"there is no coverage for this loss. Analysis to follow. . . .
Refer for coverage opinion." Still no denial of coverage or any
other information was communicated to Gross or her attorney.
On April 29, 1988, after filing for bankruptcy, Gross
and her bankruptcy trustee brought the instant action against
Home Indemnity, Northern Adjusters and Larry Larson. The
complaint alleged negligent failure to investigate, adjust,
resolve or defend against the claims of the affected residents,
and breach of contractual obligations owed to Gross either
directly or as an intended third-party beneficiary. Home
Indemnity answered and counterclaimed for declaratory relief on
the issues of its duties to defend and indemnify Gross.
Gross moved for summary judgment seeking a
determination that Home Indemnity was estopped from denying
coverage because it failed to defend Gross or notify her of a
coverage dispute. Home Indemnity countered with a cross-motion
on the estoppel issue. Gross and Home Indemnity also filed cross-
motions for summary judgment on the issue of whether the policy
afforded coverage for the residents' claims. The trial court
denied Gross' motions and granted summary judgment for Home
Indemnity, concluding that Home Indemnity was not estopped from
denying coverage and that coverage did not lie. Final judgment
was entered in favor of Home Indemnity, Larson and Northern
Gross appeals, challenging the denial of her motion for
summary judgment and the grant of summary judgment for the
Gross argues that Home Indemnity breached its duty to
defend against the residents' claims and that Home Indemnity's
failure to timely advise Gross of coverage questions should estop
Home Indemnity from denying coverage in the present action.
Thus, Gross argues, the superior court erred in denying her
summary judgment motion and in granting Home's motion.
A party is entitled to summary judgment when there is
no genuine issue of material fact and the party is entitled to
judgment as a matter of law. Alaska R. Civ. Pro. 56(c). Here,
the record developed on the parties' cross-motions for summary
judgment reveals that no genuine issues of material fact exist as
to Home Indemnity's liability. Thus we need only review the
trial court's decision that Home Indemnity, Larson and Northern
Adjusters, rather than Gross, were entitled to judgment as a
matter of law. In reviewing the lower court's resolution of a
question of law, we must adopt the rule of law which is most
persuasive in light of precedent, reason and policy. CTA v.
Active Erectors, 781 P.2d 1364 (Alaska 1989).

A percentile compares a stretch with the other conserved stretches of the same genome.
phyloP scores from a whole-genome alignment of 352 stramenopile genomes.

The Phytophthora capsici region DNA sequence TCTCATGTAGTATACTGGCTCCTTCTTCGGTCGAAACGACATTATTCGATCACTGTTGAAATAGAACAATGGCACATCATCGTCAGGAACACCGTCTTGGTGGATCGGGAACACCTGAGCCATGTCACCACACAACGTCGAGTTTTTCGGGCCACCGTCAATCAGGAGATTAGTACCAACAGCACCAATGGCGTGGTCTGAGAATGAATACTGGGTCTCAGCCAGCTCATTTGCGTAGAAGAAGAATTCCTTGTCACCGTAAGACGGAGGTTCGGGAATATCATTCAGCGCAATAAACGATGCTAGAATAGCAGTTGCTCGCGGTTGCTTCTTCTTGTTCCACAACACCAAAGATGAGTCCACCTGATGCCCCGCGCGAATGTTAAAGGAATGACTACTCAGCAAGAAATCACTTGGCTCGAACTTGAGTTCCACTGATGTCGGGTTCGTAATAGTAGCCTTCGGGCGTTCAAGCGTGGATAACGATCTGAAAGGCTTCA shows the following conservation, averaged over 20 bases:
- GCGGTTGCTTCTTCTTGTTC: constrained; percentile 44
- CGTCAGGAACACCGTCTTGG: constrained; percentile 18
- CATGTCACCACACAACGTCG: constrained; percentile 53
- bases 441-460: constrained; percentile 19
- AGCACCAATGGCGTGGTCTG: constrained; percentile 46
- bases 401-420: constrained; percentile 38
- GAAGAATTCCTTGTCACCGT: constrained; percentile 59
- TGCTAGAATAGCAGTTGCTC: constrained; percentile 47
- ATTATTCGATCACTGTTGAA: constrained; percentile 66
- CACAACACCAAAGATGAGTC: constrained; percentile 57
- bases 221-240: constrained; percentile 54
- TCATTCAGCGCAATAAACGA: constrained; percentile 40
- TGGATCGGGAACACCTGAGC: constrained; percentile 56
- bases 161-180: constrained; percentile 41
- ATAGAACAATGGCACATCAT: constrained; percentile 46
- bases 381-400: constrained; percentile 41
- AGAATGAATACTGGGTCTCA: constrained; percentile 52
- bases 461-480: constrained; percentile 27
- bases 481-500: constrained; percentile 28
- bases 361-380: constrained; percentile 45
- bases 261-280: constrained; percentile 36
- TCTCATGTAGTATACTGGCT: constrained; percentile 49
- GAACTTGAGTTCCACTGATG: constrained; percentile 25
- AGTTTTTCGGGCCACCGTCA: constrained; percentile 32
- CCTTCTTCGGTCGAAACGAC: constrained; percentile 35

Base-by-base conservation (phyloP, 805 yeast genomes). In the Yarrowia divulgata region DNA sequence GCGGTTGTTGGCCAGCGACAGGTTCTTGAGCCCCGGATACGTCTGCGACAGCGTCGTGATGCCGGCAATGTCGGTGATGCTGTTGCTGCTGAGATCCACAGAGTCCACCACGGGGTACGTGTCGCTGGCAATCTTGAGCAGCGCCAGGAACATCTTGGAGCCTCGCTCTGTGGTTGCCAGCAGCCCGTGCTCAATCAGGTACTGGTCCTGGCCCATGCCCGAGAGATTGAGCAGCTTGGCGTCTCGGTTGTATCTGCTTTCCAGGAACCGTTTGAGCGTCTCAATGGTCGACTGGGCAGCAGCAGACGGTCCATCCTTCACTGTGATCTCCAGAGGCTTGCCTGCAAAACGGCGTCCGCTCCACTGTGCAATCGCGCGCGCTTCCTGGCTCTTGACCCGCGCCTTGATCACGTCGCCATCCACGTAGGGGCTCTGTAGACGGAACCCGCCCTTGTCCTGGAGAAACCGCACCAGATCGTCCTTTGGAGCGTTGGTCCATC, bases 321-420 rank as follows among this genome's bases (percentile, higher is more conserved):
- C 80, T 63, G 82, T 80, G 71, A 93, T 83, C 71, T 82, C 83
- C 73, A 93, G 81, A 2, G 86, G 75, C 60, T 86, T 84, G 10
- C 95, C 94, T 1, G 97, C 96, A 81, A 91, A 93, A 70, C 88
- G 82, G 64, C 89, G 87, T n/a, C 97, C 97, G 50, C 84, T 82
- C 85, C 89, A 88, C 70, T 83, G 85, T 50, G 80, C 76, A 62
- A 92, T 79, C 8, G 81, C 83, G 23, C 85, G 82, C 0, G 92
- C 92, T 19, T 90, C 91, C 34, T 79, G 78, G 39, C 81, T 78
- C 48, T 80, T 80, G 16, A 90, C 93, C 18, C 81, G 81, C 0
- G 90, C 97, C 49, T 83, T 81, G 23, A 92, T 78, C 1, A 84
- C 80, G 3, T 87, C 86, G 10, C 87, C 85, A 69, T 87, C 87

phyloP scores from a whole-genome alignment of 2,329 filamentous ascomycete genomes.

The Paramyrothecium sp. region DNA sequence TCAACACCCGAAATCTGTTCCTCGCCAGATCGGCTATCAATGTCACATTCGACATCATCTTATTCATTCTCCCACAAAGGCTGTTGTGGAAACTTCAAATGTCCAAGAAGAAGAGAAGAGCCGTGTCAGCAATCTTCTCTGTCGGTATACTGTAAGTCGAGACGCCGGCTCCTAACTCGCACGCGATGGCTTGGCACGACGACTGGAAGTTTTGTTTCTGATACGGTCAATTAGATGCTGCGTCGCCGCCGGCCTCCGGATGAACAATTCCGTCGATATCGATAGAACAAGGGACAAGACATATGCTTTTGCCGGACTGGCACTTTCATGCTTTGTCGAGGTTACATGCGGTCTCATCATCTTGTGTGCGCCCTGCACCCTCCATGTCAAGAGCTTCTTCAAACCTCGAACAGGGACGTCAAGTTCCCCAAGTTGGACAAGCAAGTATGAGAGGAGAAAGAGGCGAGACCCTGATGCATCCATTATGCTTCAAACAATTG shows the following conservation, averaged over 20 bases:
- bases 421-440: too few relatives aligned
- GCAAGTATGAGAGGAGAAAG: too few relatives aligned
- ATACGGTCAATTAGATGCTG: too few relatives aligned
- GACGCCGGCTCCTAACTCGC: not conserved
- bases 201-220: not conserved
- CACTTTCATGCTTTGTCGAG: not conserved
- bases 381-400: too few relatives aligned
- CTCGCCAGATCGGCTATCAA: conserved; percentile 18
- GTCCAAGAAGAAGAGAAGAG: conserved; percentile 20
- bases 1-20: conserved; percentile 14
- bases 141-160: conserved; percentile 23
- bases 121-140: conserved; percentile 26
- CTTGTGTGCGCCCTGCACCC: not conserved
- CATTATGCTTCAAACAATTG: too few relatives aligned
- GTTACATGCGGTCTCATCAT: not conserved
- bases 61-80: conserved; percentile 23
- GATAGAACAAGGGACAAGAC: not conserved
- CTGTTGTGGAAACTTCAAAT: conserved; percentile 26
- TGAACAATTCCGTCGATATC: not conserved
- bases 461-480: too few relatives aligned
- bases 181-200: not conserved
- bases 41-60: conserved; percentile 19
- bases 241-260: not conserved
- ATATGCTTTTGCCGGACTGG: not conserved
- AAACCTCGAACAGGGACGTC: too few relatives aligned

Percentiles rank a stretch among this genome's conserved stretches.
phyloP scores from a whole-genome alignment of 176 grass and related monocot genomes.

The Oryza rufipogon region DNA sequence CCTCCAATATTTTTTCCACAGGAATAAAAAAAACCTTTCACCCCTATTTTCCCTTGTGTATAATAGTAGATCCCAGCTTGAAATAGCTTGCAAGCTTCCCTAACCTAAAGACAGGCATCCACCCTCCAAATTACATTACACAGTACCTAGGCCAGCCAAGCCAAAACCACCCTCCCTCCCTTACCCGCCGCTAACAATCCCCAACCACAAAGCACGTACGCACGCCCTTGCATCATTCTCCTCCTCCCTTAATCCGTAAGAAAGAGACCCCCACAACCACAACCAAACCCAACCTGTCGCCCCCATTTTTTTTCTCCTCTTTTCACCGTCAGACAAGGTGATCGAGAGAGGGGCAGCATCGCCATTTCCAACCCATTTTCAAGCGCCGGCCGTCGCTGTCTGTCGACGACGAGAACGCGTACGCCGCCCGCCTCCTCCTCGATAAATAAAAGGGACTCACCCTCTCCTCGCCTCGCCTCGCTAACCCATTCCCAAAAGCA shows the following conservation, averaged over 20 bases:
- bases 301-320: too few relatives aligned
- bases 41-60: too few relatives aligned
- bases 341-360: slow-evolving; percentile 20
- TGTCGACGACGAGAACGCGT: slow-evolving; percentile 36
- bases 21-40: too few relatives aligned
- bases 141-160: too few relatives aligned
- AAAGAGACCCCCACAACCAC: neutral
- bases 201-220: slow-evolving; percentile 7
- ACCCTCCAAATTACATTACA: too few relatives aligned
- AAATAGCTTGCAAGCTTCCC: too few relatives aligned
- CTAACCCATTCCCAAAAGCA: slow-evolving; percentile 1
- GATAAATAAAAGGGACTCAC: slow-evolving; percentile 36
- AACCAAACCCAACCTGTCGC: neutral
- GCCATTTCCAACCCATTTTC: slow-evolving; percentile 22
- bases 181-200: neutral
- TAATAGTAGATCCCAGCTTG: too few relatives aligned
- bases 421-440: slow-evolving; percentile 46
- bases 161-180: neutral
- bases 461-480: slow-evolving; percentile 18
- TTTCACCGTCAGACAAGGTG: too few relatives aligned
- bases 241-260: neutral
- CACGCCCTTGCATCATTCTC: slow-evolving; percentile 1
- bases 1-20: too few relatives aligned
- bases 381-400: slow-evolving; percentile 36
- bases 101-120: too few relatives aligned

A. Duty to Defend
An insurer's duty to defend and its obligation to
indemnify are separate and distinct contractual elements. Afcan
v. Mutual Fire, Marine and Inland Ins. Co., 595 P.2d 638, 645
(Alaska 1979). As we stated in Afcan,
Depending upon the nature of the claim
against the insured, the insurer may have an
obligation to defend although it has no
ultimate liability under the policy. We
believe that the language of the standard
duty to defend clause creates a reasonable
expectation on the part of the insured
whenever a complaint states a cause of action
within, or potentially within, the policy
coverage. . . . Thus, even though facts
extrinsic to the pleadings may show that
there will be no ultimate liability under the
policy, if the complaint on its face alleges
facts which, standing alone, give rise to a
possible finding of liability covered by the
policy, the insured has the contractual right
to a proper defense at the expense of the
There can be little doubt that Home Indemnity breached
its duty to defend Gross in the residents' action. The
allegations contained in the Guillory complaint, filed before
Home Indemnity began its investigation, clearly alleged facts
potentially within the policy coverage. The policy obligated
Home Indemnity to pay "all sums which [Gross] shall become
legally obligated to pay as damages . . . caused by an
occurrence." The policy defines an occurrence as "an accident .
. . which results in bodily injury or property damage neither
expected nor intended from the standpoint of the insured." The
Guillory complaint alleged "gross negligence"and that the sewage
leak was caused by "clogged or frozen pipes."7 Such allegations,
if proven, would have supported recovery under a negligence
theory, which clearly falls within the coverage afforded by the
policy. The presence of other allegations in the complaint which
are not within policy coverage does not relieve Home Indemnity of
its duty to defend. See Ferguson v. Birmingham Fire Ins. Co.,
460 P.2d 342, 347 (Or. 1969) (where complaint contains counts
based upon both covered and uncovered conduct, the insurer has a
duty to defend because of allegations falling within policy
Home Indemnity argues that the policy's pollution
exclusion, which excludes coverage for damages arising from a
release of pollutants unless such release is "sudden and
accidental,"absolved Home Indemnity of any duty to defend. We
disagree. Without deciding whether the pollution exclusion is
applicable to the facts of this case, the discharge of the sewage
was at least potentially "sudden and accidental,"as that phrase
has been interpreted by other courts.8 The damages suffered by
the residents were at least potentially outside the scope of the
pollution exclusion and thus potentially within policy coverage,
necessitating a duty to defend.
Home Indemnity cannot escape its contractual duty to
defend its insured merely by choosing to accept a version of the
facts or an interpretation of the policy which it finds most
favorable. Because the Guillory complaint alleges a claim
potentially within the policy coverage, Home Indemnity was